08/08/2013 10:51 BST | Updated 08/10/2013 06:12 BST

Could Sci-Fi Hold the Key to Our Future?


In a world of tech start-ups and digital innovation, have the best minds of our generation dedicated themselves to small-scale projects and forgotten about the lure of sci-fi style space exploration?

Peter Thiel, one of the Silicon Valley boffins behind Pay Pal, believes this could be the case. And he says the 'collapse of science-fiction' since that 60s could be an explanation.

'There was a great deal of literature about the future and what the world would be like, the future history of the world, and that has really dissipated,' he told the BBC in 2010.

'We wanted flying cars, instead we got 140 characters.'

It is true that some sci-fi has been a direct inspiration behind the development of various technologies. Martin Cooper, inventor of the mobile phone, claimed his idea came from the communicators used in Star Trek.

Author Jules Verne is credited with having been the direct inspiration behind two familiar pieces of military kit: the first submarines used by the US Navy (from Twenty Thousand Leagues Under The Sea) and the modern helicopter (from Clipper in the Clouds).

And the first liquid-fuelled rocket was conceptualised then built after scientist Robert H. Goddard read a serialisation of H.G. Wells' War of the Worlds. He had said the idea of interplanetary flight 'gripped my imagination tremendously.' He is consider a founder of modern rocket science.

According to Peter Diamandis, co-founder and chairman of the X Prize Foundation, 'Science fiction helps scientists and technologists think in disruptive ways.'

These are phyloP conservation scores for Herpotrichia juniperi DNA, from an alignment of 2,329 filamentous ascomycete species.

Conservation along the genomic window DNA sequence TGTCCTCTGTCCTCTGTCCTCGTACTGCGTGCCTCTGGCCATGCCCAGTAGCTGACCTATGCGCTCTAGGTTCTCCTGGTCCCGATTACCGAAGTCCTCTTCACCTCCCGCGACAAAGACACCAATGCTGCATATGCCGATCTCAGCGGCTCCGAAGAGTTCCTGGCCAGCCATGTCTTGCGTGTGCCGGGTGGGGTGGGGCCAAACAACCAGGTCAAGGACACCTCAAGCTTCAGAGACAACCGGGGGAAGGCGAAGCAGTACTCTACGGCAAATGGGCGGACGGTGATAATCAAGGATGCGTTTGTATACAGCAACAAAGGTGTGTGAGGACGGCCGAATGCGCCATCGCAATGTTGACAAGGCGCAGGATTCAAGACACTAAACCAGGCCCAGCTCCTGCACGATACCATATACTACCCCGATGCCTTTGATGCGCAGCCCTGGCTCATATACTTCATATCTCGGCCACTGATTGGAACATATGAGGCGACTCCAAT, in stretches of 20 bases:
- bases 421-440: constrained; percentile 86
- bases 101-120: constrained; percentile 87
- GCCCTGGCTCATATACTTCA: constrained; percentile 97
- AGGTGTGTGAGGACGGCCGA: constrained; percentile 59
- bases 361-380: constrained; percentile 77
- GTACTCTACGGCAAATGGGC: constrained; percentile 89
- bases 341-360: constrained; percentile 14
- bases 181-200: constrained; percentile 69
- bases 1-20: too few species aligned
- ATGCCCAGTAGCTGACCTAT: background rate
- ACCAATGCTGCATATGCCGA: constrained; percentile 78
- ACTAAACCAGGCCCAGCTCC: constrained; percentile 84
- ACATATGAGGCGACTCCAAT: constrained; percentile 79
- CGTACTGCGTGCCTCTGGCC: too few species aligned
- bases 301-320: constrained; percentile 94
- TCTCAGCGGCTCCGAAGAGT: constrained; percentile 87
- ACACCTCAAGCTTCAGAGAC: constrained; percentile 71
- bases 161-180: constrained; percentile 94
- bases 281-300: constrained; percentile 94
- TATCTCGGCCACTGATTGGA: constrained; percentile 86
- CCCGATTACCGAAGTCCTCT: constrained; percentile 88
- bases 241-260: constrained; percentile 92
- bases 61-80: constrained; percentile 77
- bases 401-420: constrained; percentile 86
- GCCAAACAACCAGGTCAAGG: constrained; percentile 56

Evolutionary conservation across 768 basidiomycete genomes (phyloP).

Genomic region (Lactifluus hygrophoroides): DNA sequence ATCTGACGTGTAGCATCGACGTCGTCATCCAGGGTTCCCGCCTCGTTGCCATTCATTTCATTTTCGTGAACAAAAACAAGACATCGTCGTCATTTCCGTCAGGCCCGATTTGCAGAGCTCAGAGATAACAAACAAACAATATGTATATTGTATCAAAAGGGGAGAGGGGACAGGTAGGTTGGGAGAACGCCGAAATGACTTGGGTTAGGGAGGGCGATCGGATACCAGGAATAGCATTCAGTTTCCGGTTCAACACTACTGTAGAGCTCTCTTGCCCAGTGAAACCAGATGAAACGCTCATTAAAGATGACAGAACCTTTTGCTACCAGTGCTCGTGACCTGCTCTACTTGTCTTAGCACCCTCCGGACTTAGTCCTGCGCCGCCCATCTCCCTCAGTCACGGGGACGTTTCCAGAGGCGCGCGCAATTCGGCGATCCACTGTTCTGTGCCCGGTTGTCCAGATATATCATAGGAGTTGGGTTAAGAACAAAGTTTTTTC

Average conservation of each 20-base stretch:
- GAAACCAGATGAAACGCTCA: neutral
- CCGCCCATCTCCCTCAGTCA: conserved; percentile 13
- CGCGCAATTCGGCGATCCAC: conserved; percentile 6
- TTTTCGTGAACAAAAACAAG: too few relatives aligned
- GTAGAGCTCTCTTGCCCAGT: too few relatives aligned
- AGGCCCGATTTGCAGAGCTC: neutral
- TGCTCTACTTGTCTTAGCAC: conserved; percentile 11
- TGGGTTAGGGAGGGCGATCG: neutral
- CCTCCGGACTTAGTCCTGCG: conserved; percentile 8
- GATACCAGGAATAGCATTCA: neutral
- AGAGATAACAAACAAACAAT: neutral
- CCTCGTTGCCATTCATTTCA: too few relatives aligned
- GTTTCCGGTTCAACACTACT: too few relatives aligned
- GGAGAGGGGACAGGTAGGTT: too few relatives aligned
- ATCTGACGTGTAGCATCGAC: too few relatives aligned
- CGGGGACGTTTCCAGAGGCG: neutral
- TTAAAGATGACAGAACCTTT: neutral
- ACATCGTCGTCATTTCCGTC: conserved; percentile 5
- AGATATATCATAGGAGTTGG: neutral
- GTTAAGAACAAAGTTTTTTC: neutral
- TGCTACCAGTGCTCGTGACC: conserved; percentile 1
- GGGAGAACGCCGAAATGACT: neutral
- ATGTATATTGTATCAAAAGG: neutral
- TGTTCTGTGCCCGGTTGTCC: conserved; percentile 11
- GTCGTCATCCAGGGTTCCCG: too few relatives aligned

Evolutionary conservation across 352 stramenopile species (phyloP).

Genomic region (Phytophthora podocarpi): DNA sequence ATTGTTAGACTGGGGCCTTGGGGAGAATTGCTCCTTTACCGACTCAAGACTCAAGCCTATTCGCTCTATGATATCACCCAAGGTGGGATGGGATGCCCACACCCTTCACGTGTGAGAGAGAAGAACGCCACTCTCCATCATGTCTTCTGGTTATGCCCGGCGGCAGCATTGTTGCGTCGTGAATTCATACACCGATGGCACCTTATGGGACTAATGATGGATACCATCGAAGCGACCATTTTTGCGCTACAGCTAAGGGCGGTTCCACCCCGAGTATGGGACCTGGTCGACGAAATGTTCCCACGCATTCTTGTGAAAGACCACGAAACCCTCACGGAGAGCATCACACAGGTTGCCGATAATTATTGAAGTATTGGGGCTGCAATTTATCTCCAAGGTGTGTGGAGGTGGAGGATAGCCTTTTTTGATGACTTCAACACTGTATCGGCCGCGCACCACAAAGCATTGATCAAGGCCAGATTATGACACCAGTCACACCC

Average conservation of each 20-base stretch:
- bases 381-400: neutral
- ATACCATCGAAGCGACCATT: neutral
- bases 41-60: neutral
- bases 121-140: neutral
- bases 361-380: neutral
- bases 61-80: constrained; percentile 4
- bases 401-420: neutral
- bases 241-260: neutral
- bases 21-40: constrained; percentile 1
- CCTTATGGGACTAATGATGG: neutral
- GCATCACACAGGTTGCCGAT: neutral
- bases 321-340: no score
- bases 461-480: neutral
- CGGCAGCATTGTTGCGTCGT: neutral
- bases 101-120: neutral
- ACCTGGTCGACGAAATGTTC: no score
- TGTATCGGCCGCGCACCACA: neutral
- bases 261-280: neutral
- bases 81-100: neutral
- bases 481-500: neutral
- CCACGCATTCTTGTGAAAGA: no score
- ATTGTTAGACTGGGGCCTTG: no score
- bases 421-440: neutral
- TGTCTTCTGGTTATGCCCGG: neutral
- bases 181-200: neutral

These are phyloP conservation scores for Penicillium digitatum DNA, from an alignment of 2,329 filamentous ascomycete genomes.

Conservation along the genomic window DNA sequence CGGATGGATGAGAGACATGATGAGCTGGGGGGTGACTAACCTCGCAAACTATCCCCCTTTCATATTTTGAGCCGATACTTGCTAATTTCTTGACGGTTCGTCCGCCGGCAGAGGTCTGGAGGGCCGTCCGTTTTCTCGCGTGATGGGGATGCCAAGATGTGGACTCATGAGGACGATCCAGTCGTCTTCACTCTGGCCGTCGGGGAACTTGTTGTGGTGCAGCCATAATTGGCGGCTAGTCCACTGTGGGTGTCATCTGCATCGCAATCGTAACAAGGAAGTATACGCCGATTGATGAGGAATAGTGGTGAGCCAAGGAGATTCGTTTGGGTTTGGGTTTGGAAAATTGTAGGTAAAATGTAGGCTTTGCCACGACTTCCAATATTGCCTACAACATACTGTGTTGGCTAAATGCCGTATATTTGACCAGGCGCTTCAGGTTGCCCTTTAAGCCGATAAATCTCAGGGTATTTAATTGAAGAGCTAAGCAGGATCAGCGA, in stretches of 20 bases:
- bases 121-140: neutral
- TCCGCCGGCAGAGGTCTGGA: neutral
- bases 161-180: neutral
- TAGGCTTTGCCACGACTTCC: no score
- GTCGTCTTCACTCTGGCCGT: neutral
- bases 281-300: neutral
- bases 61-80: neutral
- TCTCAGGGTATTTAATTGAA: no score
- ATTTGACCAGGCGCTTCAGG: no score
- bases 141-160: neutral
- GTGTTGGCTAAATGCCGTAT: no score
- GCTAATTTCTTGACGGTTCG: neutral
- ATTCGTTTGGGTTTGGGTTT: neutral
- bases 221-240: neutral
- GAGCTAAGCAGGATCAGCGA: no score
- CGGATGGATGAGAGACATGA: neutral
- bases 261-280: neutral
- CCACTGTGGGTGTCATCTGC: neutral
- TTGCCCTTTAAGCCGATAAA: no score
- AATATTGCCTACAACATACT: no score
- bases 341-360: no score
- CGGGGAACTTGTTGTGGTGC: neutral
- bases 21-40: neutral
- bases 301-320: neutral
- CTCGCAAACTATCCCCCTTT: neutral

But with the waning popularity of science fiction, have we put our priorities elsewhere?

In the week that celebrates the one year anniversary of NASA's Curiosity rover landing on the Mars, the answer is surely no. In 12 months, the robot has taken incredible pictures of rocks that specialists agree were most likely formed by centuries of water washing over them.

And this has also been the year that has seen nearly 80,000 applications to live on Mars. Excitement for the imagination, indeed.

Still, some see science fiction as essential to creating the awe that leads to greater belief in human potential.

The Centre for Science and the Imagination at Arizona State University has brought scientists and sci-fi writers together, under Project Hieroglyph, to create stories that in turn inspire science. Neal Stephenson, founder of the project, says it is an attempt to encourage writers to infuse sci-fi with an optimism, a la Star Trek creator Gene Roddenberry, that could inspire a new generation to 'get big stuff done.'

Ed Finn, project director, says our ambitions have dropped: the US has gone from Apollo missions and large infrastructure changes of the 50s and 60s, to dropping their own space program. 'Our goal is to try and expand the horizon, to consider the full possibility of space and what we could do.'

Perhaps, then, the key to mankind's future needs to start with bigger dreams and more thought for the Final Frontier. To Infinity and Beyond!